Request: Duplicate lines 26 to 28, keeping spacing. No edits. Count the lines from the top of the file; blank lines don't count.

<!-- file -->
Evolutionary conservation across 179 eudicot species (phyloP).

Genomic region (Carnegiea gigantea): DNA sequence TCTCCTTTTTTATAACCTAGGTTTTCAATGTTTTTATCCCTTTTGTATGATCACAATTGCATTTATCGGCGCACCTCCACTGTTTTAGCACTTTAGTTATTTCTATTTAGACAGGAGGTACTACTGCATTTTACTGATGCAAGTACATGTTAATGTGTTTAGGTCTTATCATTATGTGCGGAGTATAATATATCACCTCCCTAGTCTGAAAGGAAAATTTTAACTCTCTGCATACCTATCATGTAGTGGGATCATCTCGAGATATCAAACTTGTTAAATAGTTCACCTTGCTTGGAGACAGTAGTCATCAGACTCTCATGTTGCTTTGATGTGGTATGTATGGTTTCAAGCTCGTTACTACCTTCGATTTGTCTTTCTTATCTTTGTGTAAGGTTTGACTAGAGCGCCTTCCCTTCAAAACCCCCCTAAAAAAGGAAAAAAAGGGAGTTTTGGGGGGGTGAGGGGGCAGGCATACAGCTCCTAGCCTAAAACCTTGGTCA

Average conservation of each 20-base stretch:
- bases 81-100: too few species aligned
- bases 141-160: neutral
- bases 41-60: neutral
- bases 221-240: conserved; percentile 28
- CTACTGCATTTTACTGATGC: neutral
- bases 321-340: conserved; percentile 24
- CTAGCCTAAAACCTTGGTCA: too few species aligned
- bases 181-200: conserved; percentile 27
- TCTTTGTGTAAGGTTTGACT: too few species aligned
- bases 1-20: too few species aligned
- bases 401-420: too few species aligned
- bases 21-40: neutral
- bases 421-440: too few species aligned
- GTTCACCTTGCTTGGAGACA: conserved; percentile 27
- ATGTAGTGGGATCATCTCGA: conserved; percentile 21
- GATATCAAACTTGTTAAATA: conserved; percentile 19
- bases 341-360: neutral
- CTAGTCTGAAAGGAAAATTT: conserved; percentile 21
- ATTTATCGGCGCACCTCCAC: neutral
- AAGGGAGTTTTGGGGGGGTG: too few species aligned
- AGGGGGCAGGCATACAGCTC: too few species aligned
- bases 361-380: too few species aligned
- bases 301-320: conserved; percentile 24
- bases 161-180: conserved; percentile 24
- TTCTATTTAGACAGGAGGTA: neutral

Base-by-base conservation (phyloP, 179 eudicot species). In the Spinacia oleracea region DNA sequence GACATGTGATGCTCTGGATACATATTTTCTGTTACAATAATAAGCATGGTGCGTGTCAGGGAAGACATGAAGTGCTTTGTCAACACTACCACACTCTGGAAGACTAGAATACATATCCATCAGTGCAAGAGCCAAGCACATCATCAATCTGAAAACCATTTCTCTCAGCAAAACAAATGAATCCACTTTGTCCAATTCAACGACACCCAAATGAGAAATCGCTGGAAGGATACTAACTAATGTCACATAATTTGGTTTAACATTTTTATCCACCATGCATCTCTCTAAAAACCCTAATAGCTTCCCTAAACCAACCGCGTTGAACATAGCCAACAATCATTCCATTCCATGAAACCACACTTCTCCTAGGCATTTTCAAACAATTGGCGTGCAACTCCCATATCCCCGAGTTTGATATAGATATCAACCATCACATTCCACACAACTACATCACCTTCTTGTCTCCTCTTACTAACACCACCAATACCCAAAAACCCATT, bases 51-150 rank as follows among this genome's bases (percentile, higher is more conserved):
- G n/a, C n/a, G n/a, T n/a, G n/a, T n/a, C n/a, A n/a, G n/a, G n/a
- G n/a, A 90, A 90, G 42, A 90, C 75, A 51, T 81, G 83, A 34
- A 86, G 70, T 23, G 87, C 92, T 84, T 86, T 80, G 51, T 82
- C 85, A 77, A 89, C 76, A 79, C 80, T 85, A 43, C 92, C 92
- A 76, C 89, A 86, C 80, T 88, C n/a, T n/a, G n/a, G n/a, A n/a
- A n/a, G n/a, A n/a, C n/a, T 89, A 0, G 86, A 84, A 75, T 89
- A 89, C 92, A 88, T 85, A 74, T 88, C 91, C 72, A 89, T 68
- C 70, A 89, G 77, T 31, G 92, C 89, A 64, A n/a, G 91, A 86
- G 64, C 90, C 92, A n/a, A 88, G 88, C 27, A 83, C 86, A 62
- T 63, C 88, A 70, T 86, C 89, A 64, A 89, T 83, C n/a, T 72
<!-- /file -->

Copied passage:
- bases 301-320: conserved; percentile 24
- bases 161-180: conserved; percentile 24
- TTCTATTTAGACAGGAGGTA: neutral